Believe it or not, what you see here will be a completed Sack Back chair by the end of the week. Yeah, I know, I didn't believe it either :)

Smoothing the seat blank. This seat is Eastern white pine. The blanks are glued up and ready to go, but you need to pay attention to the grain as it is very possible it will run in opposite directions. Got to love those shavings!!

Seat blank cut and ready to shape the inside. The cut in the middle is made by a circular saw set for a target depth of the seat in the middle.

"swing for a single-not a bunt" was the saying you heard over and over through out the room as we took the gutter adz to start shaping the seat. I guess a "home run" would eliminate one toe!! Chop, chop, chop.
Compass plane starts the smoothing process, after the scorp, this work will last a good part of the morning.
Ready for layout lines and drilling at this point

Getting busy on the 7 back spindles, rough shaping "green" red oak so it can dry for the final shaping on Thursday.
This steam unit is one of two that prepares the arm and bow for bending. Each student pairs up with a partner to bend these parts, 

Arm and Bow in the furnace room where the conditions are set to dry these parts quickly enough that we can use them on Thursday and Friday.
Seat drilled and ready for leg and stretcher assembly

Legs and stretchers installed - nice stool you have there!

Arm stumps and short spindles dry fit, now this is starting to look like a chair.
" got 10 minutes to get this done, we need you outside"

Remember what we started this process with? All that remains is to fit the bow over the spindles. Holes are drilled, spindles are cut to length and wedged.

The happy graduating class of the 7/12/10 Sack Back class.

Everyone got there chairs completed and ready to head for home or where ever else they had scheduled for their trip. This was without a doubt one of the most memorable weeks I have ever spent in woodworking and I am looking forward to going back in the Spring to take the Writing Arm chair class.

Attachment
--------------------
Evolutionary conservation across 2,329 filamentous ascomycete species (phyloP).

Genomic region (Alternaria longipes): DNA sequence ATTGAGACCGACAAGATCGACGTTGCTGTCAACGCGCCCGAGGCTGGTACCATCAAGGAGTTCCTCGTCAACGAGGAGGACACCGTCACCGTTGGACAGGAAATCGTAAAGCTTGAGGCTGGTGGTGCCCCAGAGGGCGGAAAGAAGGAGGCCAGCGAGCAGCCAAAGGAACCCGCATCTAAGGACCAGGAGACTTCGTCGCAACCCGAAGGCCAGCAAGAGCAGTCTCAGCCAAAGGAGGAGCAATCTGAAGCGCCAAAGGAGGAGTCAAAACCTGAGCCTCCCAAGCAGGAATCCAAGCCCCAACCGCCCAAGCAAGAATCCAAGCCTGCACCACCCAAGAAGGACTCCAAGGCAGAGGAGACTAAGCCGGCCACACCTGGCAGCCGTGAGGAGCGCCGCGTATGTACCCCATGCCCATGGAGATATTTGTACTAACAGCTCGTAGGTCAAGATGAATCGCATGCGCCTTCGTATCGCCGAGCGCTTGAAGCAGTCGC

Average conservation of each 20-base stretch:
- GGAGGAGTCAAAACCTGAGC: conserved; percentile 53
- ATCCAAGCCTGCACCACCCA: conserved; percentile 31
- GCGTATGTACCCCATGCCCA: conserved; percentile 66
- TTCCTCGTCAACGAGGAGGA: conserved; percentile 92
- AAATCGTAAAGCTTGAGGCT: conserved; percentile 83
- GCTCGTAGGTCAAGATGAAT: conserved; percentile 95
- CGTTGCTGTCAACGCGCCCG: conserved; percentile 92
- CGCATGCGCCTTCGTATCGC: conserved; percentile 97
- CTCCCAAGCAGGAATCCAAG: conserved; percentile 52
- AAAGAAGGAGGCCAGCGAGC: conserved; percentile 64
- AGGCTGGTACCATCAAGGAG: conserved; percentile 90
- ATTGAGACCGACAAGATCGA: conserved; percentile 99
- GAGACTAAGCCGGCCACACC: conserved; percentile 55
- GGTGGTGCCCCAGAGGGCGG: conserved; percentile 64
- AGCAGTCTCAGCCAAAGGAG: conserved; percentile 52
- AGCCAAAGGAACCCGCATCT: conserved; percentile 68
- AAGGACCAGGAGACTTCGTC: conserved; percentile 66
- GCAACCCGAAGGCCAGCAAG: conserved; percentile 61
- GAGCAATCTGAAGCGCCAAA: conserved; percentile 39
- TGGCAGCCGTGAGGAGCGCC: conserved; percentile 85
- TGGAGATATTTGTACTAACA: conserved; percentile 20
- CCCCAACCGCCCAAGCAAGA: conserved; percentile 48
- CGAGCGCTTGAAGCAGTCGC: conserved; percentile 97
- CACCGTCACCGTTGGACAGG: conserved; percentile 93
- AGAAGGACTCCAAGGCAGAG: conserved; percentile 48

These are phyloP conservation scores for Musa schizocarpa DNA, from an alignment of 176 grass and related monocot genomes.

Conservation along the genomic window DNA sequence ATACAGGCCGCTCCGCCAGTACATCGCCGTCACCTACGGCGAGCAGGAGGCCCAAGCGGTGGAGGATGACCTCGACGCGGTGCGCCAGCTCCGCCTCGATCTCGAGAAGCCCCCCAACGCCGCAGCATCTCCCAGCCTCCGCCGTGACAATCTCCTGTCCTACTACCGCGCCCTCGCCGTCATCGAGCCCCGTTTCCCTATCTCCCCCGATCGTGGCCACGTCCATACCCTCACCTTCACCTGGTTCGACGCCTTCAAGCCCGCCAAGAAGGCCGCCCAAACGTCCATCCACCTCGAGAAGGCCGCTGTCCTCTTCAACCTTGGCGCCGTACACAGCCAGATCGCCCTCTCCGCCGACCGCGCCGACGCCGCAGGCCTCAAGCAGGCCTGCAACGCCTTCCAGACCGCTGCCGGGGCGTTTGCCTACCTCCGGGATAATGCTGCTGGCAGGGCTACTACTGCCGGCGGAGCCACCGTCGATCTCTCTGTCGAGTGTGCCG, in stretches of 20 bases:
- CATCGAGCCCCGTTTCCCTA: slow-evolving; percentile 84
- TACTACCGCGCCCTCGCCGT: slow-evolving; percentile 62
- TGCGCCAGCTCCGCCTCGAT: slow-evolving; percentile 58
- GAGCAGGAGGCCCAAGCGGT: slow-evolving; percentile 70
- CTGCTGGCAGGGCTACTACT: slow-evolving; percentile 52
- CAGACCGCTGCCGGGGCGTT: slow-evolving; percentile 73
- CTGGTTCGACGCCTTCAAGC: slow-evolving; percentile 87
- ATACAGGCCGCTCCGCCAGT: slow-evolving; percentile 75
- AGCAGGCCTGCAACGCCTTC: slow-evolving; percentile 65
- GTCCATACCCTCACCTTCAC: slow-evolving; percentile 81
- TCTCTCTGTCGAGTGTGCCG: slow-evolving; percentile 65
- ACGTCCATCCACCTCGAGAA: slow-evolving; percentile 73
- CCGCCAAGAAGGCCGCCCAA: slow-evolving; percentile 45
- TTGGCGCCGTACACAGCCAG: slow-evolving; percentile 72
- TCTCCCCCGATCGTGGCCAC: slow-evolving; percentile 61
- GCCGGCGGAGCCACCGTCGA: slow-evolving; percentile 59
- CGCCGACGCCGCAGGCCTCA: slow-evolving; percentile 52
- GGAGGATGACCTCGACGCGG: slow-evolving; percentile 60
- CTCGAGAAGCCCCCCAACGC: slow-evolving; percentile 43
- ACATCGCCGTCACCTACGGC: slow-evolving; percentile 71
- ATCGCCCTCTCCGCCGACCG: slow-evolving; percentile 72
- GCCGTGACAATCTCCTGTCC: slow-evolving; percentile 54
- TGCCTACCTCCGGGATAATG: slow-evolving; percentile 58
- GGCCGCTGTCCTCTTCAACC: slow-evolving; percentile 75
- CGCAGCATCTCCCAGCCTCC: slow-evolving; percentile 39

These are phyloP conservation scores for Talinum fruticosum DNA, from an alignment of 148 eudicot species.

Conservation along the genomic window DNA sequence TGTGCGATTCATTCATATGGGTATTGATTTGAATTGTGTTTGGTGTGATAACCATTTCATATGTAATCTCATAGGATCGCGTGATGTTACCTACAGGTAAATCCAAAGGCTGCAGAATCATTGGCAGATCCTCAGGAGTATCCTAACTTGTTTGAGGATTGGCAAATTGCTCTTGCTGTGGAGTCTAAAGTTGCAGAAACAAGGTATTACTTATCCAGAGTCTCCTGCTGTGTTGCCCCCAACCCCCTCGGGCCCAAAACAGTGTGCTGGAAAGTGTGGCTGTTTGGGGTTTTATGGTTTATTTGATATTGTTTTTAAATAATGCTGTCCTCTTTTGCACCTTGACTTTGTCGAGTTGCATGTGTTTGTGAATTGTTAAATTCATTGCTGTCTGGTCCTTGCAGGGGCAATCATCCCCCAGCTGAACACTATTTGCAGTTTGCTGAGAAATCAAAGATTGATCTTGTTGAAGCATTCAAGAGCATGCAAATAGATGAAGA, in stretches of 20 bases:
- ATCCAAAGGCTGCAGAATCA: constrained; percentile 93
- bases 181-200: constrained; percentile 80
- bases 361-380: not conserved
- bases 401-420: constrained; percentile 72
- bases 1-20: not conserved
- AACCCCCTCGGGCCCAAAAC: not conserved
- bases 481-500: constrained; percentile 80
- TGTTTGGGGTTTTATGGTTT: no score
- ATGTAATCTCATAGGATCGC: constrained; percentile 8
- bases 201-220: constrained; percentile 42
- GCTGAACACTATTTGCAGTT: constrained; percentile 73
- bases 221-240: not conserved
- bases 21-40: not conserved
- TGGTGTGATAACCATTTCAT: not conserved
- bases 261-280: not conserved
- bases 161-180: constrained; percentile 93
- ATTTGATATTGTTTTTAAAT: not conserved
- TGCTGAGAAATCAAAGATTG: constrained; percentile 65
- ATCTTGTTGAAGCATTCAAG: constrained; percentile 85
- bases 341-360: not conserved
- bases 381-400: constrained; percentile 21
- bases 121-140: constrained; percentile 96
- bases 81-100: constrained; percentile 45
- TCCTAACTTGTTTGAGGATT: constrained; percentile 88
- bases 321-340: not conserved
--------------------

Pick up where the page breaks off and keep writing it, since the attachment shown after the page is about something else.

I loaded up the chair and headed off to Cooperstown, NY to visit the Baseball Hall of Fame and Museum. When I get back to my shop in TN, I will finish cleaning the chair up and get ready to apply the Milk Paint finish. On the last leg of the "Windsor Chair Road trip" spending a week in Cincinnati, so it will be a week or so before I get to doing that.  I will post some pictures of the finished chair

Thursday, June 24, 2010

Adirondack Chair - Part One

A good friend and previous customer ordered her second Adirondack chair and I thought I would take some step-by-step photos as I started the project. Maybe this will be helpful for those who haven’t tried to build one of these great chairs, or is curious about how they go together. My design is a modified version of Tom Begnal’s chair from Fine Woodworking. I have made some subtle changes with each one I build, mostly with the seat slates and the arm shape/width.

 Chair parts cut and ready to assemble

First I cut the parts required for the chair. Having built a number of these, I have a set of templates made of hardboard to speed up the layout of most of the curved parts.

Chair base complete

Take the two sides and attach the front seat slat, drill and counter sink the holes. I use waterproof glue and stainless steel screws and bolts in my chairs.  Once the front seat slat is installed, and the lower cradle and attach the same way you did the front slat.